While the Puritans embraced this view of the Sabbath, the established clergy in the Church of England did not. They viewed it as being “a restraint of Christian liberty; as putting an unequal luster on the Sunday, and tending to eclipse the authority of the church in appointing other festivals.”4 Attempts were made by both the established clergy and the judiciary to contain the distribution of the book. Archbishop Whitgift and the lord chief justice Popham declared that the Sabbath doctrine espoused by Bound “agreed neither with the doctrine of our church, nor with the laws and orders of this kingdom; that it disturbed the peace of the commonwealth of the church, and tended to schism in the one, and sedition in the other.”5 However, their concerted efforts to restrain the dissemination of the book proved of no avail.

In 1618 James I, who had succeeded Elizabeth I on the English throne in 1603, sought to stop the growth of Puritanism and at the same time to restrict the influence of the Papists. He sought to achieve those dual goals by bringing his royal authority to bear upon the issue of the observance of the Sabbath Day. On 24 May 1618, he published “A Declaration to encourage Recreations and Sports on the Lord’s Day.” The declaration formally authorized the desecration of the evening of the Lord’s Day. The heart of the declaration read as follows.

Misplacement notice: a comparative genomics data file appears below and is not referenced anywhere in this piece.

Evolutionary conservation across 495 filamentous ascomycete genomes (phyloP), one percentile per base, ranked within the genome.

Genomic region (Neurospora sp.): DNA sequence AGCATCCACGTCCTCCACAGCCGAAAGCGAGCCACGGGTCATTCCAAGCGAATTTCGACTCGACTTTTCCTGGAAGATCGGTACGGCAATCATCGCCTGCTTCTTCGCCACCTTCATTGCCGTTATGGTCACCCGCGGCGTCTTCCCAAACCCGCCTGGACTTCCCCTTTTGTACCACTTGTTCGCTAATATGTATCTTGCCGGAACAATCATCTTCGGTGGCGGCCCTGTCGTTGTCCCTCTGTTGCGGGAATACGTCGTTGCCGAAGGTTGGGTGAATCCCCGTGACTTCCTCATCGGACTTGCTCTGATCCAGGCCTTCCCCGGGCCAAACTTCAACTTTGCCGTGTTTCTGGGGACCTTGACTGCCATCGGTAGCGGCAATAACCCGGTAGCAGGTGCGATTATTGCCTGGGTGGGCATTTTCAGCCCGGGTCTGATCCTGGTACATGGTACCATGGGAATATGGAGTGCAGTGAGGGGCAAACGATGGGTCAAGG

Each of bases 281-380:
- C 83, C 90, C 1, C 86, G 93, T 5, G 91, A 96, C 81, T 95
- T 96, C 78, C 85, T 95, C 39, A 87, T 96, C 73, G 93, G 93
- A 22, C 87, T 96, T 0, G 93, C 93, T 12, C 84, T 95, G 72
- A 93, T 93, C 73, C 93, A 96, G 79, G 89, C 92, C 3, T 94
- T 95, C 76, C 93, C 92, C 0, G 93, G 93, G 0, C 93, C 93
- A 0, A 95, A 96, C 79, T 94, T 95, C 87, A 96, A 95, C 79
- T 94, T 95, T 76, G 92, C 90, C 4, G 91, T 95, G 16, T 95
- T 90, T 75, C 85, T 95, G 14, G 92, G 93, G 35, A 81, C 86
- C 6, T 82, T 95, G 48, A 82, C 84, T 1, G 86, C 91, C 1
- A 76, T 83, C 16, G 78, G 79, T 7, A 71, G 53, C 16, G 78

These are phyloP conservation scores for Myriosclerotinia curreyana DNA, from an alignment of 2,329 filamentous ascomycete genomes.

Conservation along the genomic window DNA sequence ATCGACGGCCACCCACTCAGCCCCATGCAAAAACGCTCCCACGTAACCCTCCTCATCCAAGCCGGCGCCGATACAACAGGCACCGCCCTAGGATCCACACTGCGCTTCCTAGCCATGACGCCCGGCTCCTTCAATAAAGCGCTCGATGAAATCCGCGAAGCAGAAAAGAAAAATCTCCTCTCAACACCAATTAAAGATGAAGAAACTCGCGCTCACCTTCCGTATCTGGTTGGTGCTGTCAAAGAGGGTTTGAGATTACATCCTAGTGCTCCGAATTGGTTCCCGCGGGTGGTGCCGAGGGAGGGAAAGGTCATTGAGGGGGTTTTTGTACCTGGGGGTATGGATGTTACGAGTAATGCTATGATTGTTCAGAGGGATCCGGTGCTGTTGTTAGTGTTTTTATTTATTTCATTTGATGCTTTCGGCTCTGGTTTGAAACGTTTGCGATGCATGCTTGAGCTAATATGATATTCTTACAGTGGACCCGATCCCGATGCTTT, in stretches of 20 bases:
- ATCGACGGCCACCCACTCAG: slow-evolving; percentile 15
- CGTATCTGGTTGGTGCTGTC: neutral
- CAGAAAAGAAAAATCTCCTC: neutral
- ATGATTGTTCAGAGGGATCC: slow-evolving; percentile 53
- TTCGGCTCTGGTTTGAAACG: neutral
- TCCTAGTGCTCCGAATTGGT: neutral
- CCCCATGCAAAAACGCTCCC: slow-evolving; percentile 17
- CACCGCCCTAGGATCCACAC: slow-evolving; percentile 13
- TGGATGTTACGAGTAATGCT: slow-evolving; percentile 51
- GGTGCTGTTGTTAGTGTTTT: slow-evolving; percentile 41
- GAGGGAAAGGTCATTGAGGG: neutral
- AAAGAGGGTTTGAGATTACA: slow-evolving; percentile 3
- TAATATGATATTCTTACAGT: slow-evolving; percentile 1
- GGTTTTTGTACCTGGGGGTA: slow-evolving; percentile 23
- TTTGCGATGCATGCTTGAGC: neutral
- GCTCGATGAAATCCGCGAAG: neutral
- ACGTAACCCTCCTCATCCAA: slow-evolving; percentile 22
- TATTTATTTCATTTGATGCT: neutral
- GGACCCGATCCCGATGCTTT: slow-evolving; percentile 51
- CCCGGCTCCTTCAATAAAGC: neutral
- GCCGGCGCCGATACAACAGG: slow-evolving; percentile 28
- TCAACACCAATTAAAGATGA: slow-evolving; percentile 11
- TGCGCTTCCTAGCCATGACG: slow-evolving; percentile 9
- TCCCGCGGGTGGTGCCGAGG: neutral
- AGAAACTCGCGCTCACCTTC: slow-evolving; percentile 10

The report of this growing amendment amongst them made us the more sorry, when with our own ears we heard the general complaint of our people, that they were barred from all lawful recreations and exercise upon the Sunday’s afternoon, after the ending of all divine service, which cannot but produce two evils: the one the hindering of the conversion of many, whom their priests will take occasion hereby to vex, persuading them that no honest mirth or recreation is lawful or tolerable in our religion, which cannot but breed a great discontentment in our people’s hearts, especially of such as are peradventure upon the point of turning: the other inconvenience is, that this prohibition barreth the common and meaner sort of people from using such exercises as may make their bodies more able for war, when his Majesty or his successors shall have occasion to use them; and in place thereof sets up filthy tippling and drunkenness, and breeds a number of idle and discontented speeches in their alehouses. For when shall the common people have leave to exercise, if not upon the Sundays and Holydays, seeing they must apply their labour and win their living in all working-days? … as for our good people’s lawful recreation, our pleasure likewise is, that after the end of divine service our good people be not disturbed, letted or discouraged from any lawful recreation, such as dancing, either men or women; archery for men, leaping, vaulting, or any other such harmless recreation, nor from having of May-games, Whitsunales, and Morris-dances; and the setting up of May-poles and other sports therewith used: so as the same be had in due and convenient time, without impediment or neglect of divine service: … but withal we do here account still as prohibited all unlawful games to be used upon Sundays only, as bear and bull-baitings, interludes and at all times in the meaner sort of people by law prohibited, bowling.

The royal court set the example for desecration of the Sabbath by holding balls, masquerades, and plays on Lord’s Day evenings. Following the royal example, “the rustics repaired from the house of worship to the ale-house or the village green to dance around the May-pole and to shoot at butts.”6